Australian Researchers Control Solar With A ‘Twist’

Australian National University Researchers Experiment With Twisting Angles Between 2D Ultra-Thin Layers To Create Possibility For Ultra-Thin Solar Cells

Australian Researchers Control Solar With A ‘Twist’

The team of (l to r) Dr. Hieu Nguyen and Mike Tebyetekerwa’s research work to twist angles to better control sunlight conversion into electricity has found its way into the science journal Cell Reports Physical Science. (Photo Credit: The Australian National University)

  • ANU researchers have figured out a twisted angle to better control sunlight conversion into electricity
  • They stacked 2 atom-thin layers of 2D materials together that are 100,000 times thinner than a single sheet of paper
  • Team believes twisting the angle between the 2 layers correctly can be helpful in the development of solar cells

A team of researchers from the Australian National University (ANU) claim to have figured out a way to control the ability of 2D materials to convert sunlight into electricity, by twisting the angle between the 2 layers correctly, a step that they believe can be hugely helpful in the development of solar cells and other applications as LED lights and sensing devices.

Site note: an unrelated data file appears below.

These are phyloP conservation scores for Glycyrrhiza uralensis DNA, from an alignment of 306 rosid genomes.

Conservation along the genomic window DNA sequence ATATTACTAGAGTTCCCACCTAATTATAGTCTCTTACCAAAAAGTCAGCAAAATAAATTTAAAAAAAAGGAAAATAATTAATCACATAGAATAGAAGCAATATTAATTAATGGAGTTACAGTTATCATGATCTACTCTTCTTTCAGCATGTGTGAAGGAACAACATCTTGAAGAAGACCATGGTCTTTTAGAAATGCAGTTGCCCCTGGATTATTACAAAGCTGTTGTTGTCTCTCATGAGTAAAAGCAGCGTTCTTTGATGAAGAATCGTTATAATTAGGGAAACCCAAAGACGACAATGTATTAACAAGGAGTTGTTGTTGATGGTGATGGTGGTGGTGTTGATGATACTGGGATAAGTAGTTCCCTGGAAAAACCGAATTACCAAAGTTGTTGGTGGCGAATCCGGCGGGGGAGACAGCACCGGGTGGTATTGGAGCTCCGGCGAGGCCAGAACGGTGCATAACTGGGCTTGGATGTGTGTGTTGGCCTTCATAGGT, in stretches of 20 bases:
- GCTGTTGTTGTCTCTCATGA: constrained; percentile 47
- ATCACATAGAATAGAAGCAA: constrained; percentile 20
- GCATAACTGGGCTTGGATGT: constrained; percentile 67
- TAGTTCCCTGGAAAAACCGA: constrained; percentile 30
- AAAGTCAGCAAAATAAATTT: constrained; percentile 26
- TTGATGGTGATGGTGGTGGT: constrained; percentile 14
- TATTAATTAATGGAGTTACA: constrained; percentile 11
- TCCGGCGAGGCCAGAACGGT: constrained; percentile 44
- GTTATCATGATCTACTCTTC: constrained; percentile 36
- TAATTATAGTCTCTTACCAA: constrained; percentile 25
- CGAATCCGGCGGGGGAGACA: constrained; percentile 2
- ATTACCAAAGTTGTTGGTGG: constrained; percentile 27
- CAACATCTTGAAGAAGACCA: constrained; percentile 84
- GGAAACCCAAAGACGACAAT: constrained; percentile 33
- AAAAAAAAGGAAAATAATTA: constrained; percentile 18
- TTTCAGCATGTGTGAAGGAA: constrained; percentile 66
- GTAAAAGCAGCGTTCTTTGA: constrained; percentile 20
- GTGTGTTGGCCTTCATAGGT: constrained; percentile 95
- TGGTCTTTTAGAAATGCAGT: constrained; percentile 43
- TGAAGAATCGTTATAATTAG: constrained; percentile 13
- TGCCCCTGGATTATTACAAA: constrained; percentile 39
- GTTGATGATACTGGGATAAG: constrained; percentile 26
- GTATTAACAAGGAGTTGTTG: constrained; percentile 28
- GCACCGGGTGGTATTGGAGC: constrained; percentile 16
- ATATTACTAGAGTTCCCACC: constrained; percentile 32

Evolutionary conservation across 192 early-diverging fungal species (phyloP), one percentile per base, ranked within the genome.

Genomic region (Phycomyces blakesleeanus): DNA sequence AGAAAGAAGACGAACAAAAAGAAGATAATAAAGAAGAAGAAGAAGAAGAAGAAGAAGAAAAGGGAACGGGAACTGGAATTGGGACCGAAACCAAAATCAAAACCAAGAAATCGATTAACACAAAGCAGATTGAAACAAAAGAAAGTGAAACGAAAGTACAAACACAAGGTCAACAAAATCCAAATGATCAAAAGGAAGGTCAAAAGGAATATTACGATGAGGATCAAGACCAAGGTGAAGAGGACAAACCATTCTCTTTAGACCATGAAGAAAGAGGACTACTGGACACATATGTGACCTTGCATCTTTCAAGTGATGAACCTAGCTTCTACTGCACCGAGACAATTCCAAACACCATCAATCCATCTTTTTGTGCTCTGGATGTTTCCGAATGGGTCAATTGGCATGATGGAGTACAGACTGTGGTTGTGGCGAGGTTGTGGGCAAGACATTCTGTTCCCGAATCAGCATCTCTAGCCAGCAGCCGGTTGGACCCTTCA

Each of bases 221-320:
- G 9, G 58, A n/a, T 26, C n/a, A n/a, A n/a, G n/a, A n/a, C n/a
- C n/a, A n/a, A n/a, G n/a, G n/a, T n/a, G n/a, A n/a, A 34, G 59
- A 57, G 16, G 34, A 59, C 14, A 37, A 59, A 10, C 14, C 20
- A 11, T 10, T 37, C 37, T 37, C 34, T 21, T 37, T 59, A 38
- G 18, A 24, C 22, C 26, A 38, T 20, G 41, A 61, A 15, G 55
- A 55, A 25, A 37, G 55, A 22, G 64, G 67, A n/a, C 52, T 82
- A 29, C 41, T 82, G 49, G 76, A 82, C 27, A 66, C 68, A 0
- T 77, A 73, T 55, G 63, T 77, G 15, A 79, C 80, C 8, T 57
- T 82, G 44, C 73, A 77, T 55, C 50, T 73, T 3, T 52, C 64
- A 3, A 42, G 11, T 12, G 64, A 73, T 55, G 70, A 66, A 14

In their report titled Twist-driven wide freedom of indirect interlayer exciton emission in MoS2/WS2 heterobilayers, published in Cell Reports Physical Science journal, the team said they used a new class of 2D materials that are 100,000 times thinner than a single sheet of paper.

“We’re looking at 2D materials that have just 2 atom-thin layers stacked together,” explained Lead Author of the report Mike Tebyetekerwa. “This unique structure and large surface area make them efficient at transferring and converting energy.

For their research, the 2 different 2D materials MoS2/WS2 heterobilayers—100,000 times thinner than a single sheet of paper—were stacked together to move positive and negative charges in opposite directions, generating electricity.

“The nature of the stacking and coupling in heterobilayers dictates and provides opportunities to tune electronic and optical properties of TMDs at the atomic-size dimension limit, which is key to realizing a new class of optoelectronic and valleytronic devices—the twistronics,” reads the research.

Choosing the matching pair and stacking them in a particular way is the key, reminds Co-Author of the report Dr. Hieu Nguyen.

For this research, ANU had secured financial backing from the Australian Renewable Energy Agency (ARENA) in January 2021 (see AUD 4.5 Million Funding For ANU Solar Research).

About The Author

Anu Bhambhani

Anu Bhambhani is the Senior News Editor of TaiyangNews

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